The topic of using a kayak as a dinghy is one that comes up from time to time on some of the boat forums. The usual answers are “No Way” from your typical cruiser with an inflatable with 9.9 HP or larger outboard. And “Hell Yeah” from minimalists like Cowboy Bob.
The right answer is probably somewhere in the middle. The truth is it really depends on your specific situation. I’ve personally been using the kayak more than the dinghy lately.
A kayak is generally going to cost less than a dinghy, much less if you add an outboard. With a kayak every time you go to shore you’re getting some exercise, similar to riding your bike to work. The same can be said for a dinghy with oars, but a kayak is faster and much easier to row…I mean paddle.
A kayak can also go through much shallower water than a dinghy, which could be a big benefit, depending on where you’re anchored. Where we are now we have to be careful not hit the bottom with the prop on the dinghy at low tide. In some spots it’s so shallow the dinghy can even run aground.
A large sit on tandem kayak has plenty of room and weight capacity to carry a few bags of groceries, water jugs, and more.
A kayak is going to be harder to into and out of, especially from the boat. If the water is choppy at all you’re much more likely to get wet in a kayak. So it may not be the best choice if you have a long run to shore and have to paddle in to work every day. At least not if you have a job that requires you to get dressed up.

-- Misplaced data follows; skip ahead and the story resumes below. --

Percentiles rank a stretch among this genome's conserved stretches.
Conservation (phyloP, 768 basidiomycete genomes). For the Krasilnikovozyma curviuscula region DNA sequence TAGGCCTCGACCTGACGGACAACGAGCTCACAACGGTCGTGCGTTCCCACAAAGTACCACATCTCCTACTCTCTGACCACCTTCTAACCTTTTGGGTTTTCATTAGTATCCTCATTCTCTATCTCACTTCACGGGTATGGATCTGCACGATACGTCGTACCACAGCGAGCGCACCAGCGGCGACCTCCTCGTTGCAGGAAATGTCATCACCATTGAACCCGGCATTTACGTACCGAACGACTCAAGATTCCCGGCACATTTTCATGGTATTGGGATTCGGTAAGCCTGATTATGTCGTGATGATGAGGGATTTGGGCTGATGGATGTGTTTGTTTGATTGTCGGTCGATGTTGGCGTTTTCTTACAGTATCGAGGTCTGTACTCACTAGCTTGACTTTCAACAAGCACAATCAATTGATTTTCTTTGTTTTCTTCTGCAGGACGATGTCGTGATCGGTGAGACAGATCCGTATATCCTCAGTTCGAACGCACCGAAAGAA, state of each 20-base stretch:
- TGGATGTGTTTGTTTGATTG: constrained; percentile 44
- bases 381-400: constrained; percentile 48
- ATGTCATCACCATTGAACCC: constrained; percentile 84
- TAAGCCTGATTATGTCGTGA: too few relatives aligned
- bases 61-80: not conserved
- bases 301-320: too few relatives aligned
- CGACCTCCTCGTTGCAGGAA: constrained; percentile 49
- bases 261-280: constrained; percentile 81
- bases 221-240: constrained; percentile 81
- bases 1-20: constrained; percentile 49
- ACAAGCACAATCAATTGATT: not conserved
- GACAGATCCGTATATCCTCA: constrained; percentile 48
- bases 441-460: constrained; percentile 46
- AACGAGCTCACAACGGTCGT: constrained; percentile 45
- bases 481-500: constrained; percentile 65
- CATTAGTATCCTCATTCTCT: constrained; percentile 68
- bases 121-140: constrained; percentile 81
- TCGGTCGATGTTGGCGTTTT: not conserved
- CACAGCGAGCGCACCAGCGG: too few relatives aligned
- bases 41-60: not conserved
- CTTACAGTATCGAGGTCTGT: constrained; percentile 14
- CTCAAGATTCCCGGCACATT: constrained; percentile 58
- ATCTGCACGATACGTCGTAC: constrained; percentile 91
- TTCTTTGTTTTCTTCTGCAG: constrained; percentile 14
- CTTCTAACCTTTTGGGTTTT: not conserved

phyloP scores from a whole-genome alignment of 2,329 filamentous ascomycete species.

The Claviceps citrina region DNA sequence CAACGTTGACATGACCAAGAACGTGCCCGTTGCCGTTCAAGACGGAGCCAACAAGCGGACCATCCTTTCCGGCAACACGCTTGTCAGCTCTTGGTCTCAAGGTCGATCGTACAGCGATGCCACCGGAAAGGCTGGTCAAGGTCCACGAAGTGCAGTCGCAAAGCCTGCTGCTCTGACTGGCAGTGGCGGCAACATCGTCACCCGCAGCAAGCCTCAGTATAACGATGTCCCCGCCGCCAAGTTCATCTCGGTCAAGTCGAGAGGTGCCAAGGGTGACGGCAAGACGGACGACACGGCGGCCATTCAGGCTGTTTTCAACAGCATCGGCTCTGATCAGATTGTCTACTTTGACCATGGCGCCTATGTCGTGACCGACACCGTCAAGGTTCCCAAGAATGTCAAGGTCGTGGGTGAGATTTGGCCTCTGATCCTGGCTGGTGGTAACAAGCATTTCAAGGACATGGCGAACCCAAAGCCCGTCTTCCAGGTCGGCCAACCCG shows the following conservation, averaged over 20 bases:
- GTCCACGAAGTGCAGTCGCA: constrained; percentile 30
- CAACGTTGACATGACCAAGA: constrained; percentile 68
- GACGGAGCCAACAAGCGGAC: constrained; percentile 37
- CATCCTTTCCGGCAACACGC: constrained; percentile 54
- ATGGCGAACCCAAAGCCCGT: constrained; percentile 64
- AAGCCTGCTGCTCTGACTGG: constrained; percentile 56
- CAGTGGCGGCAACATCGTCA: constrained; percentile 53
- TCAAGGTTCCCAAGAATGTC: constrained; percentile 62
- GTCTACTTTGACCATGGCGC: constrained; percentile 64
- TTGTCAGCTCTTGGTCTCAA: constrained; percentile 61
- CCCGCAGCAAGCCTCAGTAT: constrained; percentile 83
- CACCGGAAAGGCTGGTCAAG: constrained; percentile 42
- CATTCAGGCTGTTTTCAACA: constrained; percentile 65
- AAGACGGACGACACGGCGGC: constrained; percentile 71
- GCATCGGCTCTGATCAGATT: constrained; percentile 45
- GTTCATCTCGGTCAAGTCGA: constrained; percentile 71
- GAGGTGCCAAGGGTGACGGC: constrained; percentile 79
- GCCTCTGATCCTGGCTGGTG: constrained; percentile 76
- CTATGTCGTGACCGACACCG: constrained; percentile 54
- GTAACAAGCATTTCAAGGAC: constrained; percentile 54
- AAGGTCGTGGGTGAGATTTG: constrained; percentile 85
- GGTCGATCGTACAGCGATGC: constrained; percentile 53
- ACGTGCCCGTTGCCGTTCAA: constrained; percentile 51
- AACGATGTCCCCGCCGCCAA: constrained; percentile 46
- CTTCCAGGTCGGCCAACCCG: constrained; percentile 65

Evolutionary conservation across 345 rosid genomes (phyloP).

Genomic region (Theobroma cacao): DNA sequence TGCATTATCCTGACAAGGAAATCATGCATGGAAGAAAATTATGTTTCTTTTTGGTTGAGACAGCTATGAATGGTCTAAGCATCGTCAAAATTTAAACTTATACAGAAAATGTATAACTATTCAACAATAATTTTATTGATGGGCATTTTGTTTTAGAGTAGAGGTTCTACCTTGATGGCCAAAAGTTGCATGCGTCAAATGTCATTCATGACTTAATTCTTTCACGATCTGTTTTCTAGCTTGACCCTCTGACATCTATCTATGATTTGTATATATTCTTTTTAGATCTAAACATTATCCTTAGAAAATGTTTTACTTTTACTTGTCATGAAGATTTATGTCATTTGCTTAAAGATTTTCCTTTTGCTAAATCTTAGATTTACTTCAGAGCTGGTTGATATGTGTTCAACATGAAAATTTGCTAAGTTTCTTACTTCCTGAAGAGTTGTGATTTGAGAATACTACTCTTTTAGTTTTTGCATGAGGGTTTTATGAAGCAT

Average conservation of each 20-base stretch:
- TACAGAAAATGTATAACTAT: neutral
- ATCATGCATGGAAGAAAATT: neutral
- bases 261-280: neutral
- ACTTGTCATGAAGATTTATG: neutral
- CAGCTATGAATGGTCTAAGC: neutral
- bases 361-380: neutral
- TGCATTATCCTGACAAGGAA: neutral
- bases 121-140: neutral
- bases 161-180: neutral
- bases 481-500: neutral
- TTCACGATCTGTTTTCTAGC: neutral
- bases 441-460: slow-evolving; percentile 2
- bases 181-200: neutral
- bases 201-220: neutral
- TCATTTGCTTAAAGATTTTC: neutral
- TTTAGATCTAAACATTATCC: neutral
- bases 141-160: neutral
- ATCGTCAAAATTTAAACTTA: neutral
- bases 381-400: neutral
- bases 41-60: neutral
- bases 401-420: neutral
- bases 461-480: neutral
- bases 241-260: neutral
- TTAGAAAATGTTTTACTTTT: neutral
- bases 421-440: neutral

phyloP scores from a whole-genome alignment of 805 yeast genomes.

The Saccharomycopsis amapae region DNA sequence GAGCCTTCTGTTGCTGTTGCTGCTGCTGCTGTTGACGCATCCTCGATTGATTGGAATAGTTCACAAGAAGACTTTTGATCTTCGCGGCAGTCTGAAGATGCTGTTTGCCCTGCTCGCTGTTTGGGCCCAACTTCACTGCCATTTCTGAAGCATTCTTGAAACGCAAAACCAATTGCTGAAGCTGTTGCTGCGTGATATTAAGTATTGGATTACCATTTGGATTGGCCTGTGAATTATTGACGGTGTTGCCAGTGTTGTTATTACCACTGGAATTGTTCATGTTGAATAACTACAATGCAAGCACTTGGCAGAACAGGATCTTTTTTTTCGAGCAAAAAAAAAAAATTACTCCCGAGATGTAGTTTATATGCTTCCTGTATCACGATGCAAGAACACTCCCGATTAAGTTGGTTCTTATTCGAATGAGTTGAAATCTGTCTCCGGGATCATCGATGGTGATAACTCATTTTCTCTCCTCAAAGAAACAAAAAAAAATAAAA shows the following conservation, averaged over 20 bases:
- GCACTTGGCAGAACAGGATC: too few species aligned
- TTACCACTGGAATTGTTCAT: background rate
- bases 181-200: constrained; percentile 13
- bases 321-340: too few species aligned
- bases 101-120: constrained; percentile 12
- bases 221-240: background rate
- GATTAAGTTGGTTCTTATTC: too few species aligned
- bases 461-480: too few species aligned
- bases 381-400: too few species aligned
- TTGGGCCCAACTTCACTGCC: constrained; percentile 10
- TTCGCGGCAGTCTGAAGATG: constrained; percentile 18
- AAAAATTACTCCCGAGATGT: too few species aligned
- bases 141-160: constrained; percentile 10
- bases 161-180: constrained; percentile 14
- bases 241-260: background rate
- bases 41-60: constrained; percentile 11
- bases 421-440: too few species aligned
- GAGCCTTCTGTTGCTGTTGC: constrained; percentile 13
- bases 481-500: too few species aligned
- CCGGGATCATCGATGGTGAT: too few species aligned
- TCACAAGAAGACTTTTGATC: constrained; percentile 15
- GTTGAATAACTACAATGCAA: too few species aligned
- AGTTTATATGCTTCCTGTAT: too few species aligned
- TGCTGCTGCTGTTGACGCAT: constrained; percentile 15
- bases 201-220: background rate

Although you could easily get around this one the same way as bike commuters by changing after you get to work.
Lastly, although most kayaks have a pretty heavy weight limit, it is harder to carry larger items like a bike. I was able to fit my folding bike one of my old tandems, though, but of course getting it onto the boat wasn’t easy.
The Final Word
In the end whether you can really use a kayak as a dinghy or not depends on a few things. Your health and personal fitness level. Your location and where you have your boat anchored or moored. Whether you’re out cruising or just living on the hook and going into shore every day.
And if you need to bring large items to and from the boat frequently. For most people…and dogs if you ask Sparky, the answer is probably sometimes. In my next post I’m going to review some of my favorite kayaks.